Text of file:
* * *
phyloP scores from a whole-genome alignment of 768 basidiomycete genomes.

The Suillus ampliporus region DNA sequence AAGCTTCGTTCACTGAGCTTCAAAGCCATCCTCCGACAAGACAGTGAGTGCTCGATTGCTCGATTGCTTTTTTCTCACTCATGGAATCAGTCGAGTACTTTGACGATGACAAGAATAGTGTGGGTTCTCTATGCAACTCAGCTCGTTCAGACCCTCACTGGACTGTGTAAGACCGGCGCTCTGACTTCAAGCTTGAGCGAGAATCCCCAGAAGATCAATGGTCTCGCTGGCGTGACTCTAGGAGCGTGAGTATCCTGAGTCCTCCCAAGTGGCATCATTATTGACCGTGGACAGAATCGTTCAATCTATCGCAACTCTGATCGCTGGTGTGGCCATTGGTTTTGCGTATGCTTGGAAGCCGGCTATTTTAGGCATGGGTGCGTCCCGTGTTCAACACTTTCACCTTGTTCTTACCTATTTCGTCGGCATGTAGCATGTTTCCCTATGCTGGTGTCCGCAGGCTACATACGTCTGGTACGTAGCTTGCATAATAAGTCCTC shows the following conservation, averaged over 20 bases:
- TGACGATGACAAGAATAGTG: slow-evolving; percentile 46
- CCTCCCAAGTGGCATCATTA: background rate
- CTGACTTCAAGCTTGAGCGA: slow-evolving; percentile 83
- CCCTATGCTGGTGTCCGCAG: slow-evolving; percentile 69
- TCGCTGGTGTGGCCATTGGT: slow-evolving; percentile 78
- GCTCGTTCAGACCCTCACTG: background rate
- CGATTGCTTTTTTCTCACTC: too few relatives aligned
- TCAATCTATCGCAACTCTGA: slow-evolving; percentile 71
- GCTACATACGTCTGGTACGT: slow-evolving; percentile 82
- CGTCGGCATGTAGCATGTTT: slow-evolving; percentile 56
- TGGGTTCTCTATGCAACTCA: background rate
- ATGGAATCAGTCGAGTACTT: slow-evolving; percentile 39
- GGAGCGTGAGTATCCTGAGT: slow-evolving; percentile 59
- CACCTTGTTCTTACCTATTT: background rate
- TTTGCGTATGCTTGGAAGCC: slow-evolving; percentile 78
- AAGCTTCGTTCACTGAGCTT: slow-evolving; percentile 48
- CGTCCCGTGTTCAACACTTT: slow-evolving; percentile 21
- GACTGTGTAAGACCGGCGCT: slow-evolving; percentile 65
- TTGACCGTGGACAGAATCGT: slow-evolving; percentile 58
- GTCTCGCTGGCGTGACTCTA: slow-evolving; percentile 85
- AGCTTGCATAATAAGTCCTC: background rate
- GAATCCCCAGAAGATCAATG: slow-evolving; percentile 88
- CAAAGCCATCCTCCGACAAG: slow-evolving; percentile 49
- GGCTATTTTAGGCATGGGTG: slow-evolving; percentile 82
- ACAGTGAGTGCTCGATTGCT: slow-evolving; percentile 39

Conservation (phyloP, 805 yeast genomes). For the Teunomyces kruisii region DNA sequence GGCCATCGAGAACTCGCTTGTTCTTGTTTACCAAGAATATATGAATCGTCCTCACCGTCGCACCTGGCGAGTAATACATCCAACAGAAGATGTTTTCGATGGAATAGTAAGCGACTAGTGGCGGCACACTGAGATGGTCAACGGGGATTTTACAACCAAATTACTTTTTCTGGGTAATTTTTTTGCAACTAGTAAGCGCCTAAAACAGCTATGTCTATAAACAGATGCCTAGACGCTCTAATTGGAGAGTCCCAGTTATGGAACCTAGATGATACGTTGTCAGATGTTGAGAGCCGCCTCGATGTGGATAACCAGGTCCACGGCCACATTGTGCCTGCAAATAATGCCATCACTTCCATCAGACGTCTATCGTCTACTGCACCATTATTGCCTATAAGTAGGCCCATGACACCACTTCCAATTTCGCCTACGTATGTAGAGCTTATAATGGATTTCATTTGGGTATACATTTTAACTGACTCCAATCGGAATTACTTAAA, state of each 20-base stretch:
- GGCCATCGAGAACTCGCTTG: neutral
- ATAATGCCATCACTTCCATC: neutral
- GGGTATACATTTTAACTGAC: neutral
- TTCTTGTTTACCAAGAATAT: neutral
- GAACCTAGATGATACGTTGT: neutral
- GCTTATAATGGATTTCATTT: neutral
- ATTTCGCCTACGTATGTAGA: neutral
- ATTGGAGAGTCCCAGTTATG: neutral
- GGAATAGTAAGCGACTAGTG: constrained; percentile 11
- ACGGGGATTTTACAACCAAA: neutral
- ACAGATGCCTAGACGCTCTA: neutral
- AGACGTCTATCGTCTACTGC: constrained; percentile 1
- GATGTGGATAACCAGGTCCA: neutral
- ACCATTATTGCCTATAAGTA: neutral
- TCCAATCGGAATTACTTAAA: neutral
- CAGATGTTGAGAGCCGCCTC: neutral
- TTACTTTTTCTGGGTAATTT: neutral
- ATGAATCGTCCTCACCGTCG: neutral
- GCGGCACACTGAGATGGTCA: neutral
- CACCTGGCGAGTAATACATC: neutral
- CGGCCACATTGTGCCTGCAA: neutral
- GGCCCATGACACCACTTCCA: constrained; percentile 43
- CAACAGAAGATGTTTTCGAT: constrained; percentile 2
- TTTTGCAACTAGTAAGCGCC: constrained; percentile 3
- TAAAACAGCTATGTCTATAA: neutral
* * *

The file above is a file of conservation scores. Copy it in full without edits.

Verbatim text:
phyloP scores from a whole-genome alignment of 768 basidiomycete genomes.

The Suillus ampliporus region DNA sequence AAGCTTCGTTCACTGAGCTTCAAAGCCATCCTCCGACAAGACAGTGAGTGCTCGATTGCTCGATTGCTTTTTTCTCACTCATGGAATCAGTCGAGTACTTTGACGATGACAAGAATAGTGTGGGTTCTCTATGCAACTCAGCTCGTTCAGACCCTCACTGGACTGTGTAAGACCGGCGCTCTGACTTCAAGCTTGAGCGAGAATCCCCAGAAGATCAATGGTCTCGCTGGCGTGACTCTAGGAGCGTGAGTATCCTGAGTCCTCCCAAGTGGCATCATTATTGACCGTGGACAGAATCGTTCAATCTATCGCAACTCTGATCGCTGGTGTGGCCATTGGTTTTGCGTATGCTTGGAAGCCGGCTATTTTAGGCATGGGTGCGTCCCGTGTTCAACACTTTCACCTTGTTCTTACCTATTTCGTCGGCATGTAGCATGTTTCCCTATGCTGGTGTCCGCAGGCTACATACGTCTGGTACGTAGCTTGCATAATAAGTCCTC shows the following conservation, averaged over 20 bases:
- TGACGATGACAAGAATAGTG: slow-evolving; percentile 46
- CCTCCCAAGTGGCATCATTA: background rate
- CTGACTTCAAGCTTGAGCGA: slow-evolving; percentile 83
- CCCTATGCTGGTGTCCGCAG: slow-evolving; percentile 69
- TCGCTGGTGTGGCCATTGGT: slow-evolving; percentile 78
- GCTCGTTCAGACCCTCACTG: background rate
- CGATTGCTTTTTTCTCACTC: too few relatives aligned
- TCAATCTATCGCAACTCTGA: slow-evolving; percentile 71
- GCTACATACGTCTGGTACGT: slow-evolving; percentile 82
- CGTCGGCATGTAGCATGTTT: slow-evolving; percentile 56
- TGGGTTCTCTATGCAACTCA: background rate
- ATGGAATCAGTCGAGTACTT: slow-evolving; percentile 39
- GGAGCGTGAGTATCCTGAGT: slow-evolving; percentile 59
- CACCTTGTTCTTACCTATTT: background rate
- TTTGCGTATGCTTGGAAGCC: slow-evolving; percentile 78
- AAGCTTCGTTCACTGAGCTT: slow-evolving; percentile 48
- CGTCCCGTGTTCAACACTTT: slow-evolving; percentile 21
- GACTGTGTAAGACCGGCGCT: slow-evolving; percentile 65
- TTGACCGTGGACAGAATCGT: slow-evolving; percentile 58
- GTCTCGCTGGCGTGACTCTA: slow-evolving; percentile 85
- AGCTTGCATAATAAGTCCTC: background rate
- GAATCCCCAGAAGATCAATG: slow-evolving; percentile 88
- CAAAGCCATCCTCCGACAAG: slow-evolving; percentile 49
- GGCTATTTTAGGCATGGGTG: slow-evolving; percentile 82
- ACAGTGAGTGCTCGATTGCT: slow-evolving; percentile 39

Conservation (phyloP, 805 yeast genomes). For the Teunomyces kruisii region DNA sequence GGCCATCGAGAACTCGCTTGTTCTTGTTTACCAAGAATATATGAATCGTCCTCACCGTCGCACCTGGCGAGTAATACATCCAACAGAAGATGTTTTCGATGGAATAGTAAGCGACTAGTGGCGGCACACTGAGATGGTCAACGGGGATTTTACAACCAAATTACTTTTTCTGGGTAATTTTTTTGCAACTAGTAAGCGCCTAAAACAGCTATGTCTATAAACAGATGCCTAGACGCTCTAATTGGAGAGTCCCAGTTATGGAACCTAGATGATACGTTGTCAGATGTTGAGAGCCGCCTCGATGTGGATAACCAGGTCCACGGCCACATTGTGCCTGCAAATAATGCCATCACTTCCATCAGACGTCTATCGTCTACTGCACCATTATTGCCTATAAGTAGGCCCATGACACCACTTCCAATTTCGCCTACGTATGTAGAGCTTATAATGGATTTCATTTGGGTATACATTTTAACTGACTCCAATCGGAATTACTTAAA, state of each 20-base stretch:
- GGCCATCGAGAACTCGCTTG: neutral
- ATAATGCCATCACTTCCATC: neutral
- GGGTATACATTTTAACTGAC: neutral
- TTCTTGTTTACCAAGAATAT: neutral
- GAACCTAGATGATACGTTGT: neutral
- GCTTATAATGGATTTCATTT: neutral
- ATTTCGCCTACGTATGTAGA: neutral
- ATTGGAGAGTCCCAGTTATG: neutral
- GGAATAGTAAGCGACTAGTG: constrained; percentile 11
- ACGGGGATTTTACAACCAAA: neutral
- ACAGATGCCTAGACGCTCTA: neutral
- AGACGTCTATCGTCTACTGC: constrained; percentile 1
- GATGTGGATAACCAGGTCCA: neutral
- ACCATTATTGCCTATAAGTA: neutral
- TCCAATCGGAATTACTTAAA: neutral
- CAGATGTTGAGAGCCGCCTC: neutral
- TTACTTTTTCTGGGTAATTT: neutral
- ATGAATCGTCCTCACCGTCG: neutral
- GCGGCACACTGAGATGGTCA: neutral
- CACCTGGCGAGTAATACATC: neutral
- CGGCCACATTGTGCCTGCAA: neutral
- GGCCCATGACACCACTTCCA: constrained; percentile 43
- CAACAGAAGATGTTTTCGAT: constrained; percentile 2
- TTTTGCAACTAGTAAGCGCC: constrained; percentile 3
- TAAAACAGCTATGTCTATAA: neutral